The fourth issue of Europa, the supplement jointly produced by Gazeta Wyborcza, The Guardian, Le Monde, El País, La Stampa and Süddeutsche Zeitung, focuses on the dwindling public confidence in the European Union, which, as the latest Eurobarometer has revealed, is now at a record low. Euroscepticism, writes Parisian daily Le Monde —
in its multiple forms of populism, nationalism, distrust, resentment and revolt has spread across Europe. For many years, it was a British speciality. However, it has now emerged as the source of the Greek revolt, Italian political chaos, French disappointment, and German frustration at being the focus of so much hostility.
A sentiment that is shared by La Stampa director Mario Calabresi who points out —
… we are at a standstill, without a strong idea capable of restoring hope, and even more divided than ever. […] The crisis in the construction of Europe and our increasingly insular focus on our own societies and our social models has revived the selfishness and the enmities of the past. The doctrine of austerity may have failed to win hearts and minds, but it has brought with it a coldness that has added to the distance between peoples.
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to the Fiscal Compact and far reaching national reforms demanded by the European Central Bank, which have led eurocrats to cross the line on national sovereignty and — going well beyond their brief for food safety — to extend their influence to pensions, income taxes, wages, the labour market and civil service jobs. All of these fields touch at the heart of the welfare state and national identities. […] In this new scenario, governments come and go, but policies, which remain fundamentally the same, are not called into question.
Will this trend result in the end of the Union? “Everyone is hoping that with a return to growth, Euroscepticism will finally abate,” write Leonard and Torreblanca. However, they also warn —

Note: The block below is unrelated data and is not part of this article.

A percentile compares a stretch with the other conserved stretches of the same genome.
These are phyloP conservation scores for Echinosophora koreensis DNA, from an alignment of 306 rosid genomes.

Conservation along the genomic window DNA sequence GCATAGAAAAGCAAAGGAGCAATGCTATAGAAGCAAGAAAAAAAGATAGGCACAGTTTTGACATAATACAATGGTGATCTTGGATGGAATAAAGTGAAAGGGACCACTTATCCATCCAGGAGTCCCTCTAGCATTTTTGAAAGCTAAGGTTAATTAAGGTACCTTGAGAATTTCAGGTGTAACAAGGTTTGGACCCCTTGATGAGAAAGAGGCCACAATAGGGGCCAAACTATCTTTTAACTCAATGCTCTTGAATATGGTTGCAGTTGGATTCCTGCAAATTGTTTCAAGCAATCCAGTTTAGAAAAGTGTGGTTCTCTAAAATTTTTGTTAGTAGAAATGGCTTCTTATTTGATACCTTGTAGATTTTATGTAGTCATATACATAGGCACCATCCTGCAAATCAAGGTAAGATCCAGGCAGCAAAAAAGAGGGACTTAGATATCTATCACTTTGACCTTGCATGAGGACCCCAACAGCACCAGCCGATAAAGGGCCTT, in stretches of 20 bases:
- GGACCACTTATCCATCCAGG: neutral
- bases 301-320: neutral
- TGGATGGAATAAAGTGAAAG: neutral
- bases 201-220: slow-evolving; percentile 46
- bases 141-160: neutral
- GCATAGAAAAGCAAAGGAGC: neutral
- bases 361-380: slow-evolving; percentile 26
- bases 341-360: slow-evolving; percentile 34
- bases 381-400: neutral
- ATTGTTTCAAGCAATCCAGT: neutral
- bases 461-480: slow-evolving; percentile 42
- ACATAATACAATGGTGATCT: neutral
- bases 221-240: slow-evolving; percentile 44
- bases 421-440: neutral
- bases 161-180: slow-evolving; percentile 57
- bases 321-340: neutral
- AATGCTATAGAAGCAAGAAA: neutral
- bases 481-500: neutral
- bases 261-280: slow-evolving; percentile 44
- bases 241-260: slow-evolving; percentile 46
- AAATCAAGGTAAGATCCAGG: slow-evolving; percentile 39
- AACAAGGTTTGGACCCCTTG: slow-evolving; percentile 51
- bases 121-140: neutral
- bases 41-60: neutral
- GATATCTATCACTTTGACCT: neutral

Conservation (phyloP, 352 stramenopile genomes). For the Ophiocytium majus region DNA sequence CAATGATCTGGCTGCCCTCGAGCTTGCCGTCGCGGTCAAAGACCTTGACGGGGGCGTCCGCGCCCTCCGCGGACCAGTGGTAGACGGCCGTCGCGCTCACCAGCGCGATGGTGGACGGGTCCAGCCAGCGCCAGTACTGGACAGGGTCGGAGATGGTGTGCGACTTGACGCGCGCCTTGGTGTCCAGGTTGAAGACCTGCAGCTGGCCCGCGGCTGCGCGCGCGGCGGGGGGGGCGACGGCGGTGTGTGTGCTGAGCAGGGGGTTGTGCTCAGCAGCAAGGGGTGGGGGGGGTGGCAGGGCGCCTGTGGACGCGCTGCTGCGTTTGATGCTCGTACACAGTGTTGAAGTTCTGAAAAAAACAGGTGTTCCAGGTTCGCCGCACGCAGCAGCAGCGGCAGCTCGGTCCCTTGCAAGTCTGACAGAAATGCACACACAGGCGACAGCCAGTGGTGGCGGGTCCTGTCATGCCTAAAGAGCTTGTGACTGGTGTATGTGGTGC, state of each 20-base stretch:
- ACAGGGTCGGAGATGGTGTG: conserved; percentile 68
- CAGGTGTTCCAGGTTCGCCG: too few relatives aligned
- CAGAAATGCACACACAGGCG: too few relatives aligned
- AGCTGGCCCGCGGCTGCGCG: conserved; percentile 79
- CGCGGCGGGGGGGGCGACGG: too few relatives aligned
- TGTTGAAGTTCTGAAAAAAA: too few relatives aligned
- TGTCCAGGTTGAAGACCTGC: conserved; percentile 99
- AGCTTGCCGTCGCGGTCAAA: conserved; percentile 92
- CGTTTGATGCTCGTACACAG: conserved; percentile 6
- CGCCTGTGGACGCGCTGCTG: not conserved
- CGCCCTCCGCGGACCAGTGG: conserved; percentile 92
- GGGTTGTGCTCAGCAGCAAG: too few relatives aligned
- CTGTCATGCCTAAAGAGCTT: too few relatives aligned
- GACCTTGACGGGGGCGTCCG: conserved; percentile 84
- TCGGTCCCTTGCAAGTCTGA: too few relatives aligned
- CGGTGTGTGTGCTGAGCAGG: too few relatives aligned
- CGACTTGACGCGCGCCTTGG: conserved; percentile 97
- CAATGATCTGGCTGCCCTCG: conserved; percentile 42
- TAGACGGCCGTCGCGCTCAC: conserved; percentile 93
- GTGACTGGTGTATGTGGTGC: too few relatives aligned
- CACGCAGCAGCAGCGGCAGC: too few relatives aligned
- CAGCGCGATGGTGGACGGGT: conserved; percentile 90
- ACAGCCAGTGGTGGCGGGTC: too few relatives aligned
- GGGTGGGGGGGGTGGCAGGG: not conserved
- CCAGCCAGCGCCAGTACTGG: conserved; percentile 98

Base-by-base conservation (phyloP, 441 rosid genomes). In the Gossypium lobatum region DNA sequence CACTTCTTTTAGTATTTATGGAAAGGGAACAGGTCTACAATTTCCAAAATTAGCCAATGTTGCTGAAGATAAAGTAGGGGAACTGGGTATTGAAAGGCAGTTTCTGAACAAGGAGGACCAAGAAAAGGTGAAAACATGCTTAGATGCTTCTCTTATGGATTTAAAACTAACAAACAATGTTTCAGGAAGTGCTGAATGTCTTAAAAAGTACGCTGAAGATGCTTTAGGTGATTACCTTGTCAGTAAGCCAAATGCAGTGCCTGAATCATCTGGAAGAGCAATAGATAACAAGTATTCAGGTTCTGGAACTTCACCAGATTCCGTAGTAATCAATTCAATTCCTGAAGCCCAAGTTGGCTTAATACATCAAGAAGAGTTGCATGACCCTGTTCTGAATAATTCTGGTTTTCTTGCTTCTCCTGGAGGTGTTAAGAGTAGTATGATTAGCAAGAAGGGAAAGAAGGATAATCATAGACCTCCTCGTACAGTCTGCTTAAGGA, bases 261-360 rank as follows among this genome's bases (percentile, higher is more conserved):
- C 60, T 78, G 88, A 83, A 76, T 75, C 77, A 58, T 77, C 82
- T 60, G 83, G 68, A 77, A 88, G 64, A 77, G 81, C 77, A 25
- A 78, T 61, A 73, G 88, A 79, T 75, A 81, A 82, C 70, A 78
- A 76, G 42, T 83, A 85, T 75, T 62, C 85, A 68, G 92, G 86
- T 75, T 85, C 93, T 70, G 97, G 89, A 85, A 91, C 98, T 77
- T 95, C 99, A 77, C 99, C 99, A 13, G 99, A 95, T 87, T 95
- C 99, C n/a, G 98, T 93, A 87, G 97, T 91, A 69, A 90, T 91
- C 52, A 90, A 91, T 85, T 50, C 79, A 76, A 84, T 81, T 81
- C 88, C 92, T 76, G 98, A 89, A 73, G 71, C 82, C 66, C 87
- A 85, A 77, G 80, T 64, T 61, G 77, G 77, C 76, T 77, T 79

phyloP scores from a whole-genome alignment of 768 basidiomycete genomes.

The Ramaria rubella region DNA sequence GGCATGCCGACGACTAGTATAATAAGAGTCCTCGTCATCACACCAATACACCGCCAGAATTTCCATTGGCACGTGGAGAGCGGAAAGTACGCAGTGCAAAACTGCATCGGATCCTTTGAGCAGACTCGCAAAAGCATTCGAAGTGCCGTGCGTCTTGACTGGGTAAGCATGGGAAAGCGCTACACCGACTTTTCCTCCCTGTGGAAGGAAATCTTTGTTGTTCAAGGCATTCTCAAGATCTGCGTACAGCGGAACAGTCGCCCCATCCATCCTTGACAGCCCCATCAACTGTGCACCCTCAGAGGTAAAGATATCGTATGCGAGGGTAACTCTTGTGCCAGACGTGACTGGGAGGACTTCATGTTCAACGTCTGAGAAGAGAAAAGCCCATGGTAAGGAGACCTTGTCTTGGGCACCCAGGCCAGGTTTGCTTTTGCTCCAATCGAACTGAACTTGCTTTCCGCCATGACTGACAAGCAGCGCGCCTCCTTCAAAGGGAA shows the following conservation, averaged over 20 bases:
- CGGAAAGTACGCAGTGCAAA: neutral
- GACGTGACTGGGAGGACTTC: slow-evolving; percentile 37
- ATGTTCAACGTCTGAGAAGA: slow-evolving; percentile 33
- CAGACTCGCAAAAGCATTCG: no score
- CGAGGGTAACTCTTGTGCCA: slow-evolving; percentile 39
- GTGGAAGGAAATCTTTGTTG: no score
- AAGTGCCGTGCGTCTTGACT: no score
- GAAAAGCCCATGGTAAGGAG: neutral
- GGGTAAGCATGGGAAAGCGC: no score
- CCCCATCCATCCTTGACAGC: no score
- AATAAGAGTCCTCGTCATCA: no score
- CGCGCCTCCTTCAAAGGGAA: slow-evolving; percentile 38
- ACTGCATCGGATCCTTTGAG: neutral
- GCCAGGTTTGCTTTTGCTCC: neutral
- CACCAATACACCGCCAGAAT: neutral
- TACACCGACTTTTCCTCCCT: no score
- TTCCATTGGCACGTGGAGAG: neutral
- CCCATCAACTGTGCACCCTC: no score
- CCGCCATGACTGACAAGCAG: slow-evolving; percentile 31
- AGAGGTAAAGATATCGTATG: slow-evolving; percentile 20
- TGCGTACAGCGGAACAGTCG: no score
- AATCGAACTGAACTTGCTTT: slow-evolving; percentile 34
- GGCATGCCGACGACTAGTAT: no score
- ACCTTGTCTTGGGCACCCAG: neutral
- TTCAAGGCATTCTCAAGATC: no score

that enthusiasm [for Europe] will not be reborn without a radical overhaul of its behaviour towards member states and citizens.
This "shock of democracies" and this north-south opposition are the de-facto embodiement of the two-speed Europe that used to be mentioned in connection with defence, external affairs and free movement policies, notes the Spanish daily’s deputy editor, Berna González-Harbour. She continues —
… the tragedy is that we are no longer able to keep Europe moving peacefully along two parallel tracks, which, even if they never join, do not cut across each other. Today the two tracks are clearly divergent and inevitably oriented towards disagreement.
In the meantime, the six press titles in the Europa partnership have come up with an number of ideas to break the deadlock in the EU, which are summarised by The Guardian. They range from the abolition of the Strasbourg shuttle between the two seats of the European Parliament, to the creation of a European army, or the development of a “Eur-app” to broadcast the case for Europe on tablet computers and smartphones: “a leading idea that could provide Europeans with symbols and aims evoking emotions, attachment and solidarity.”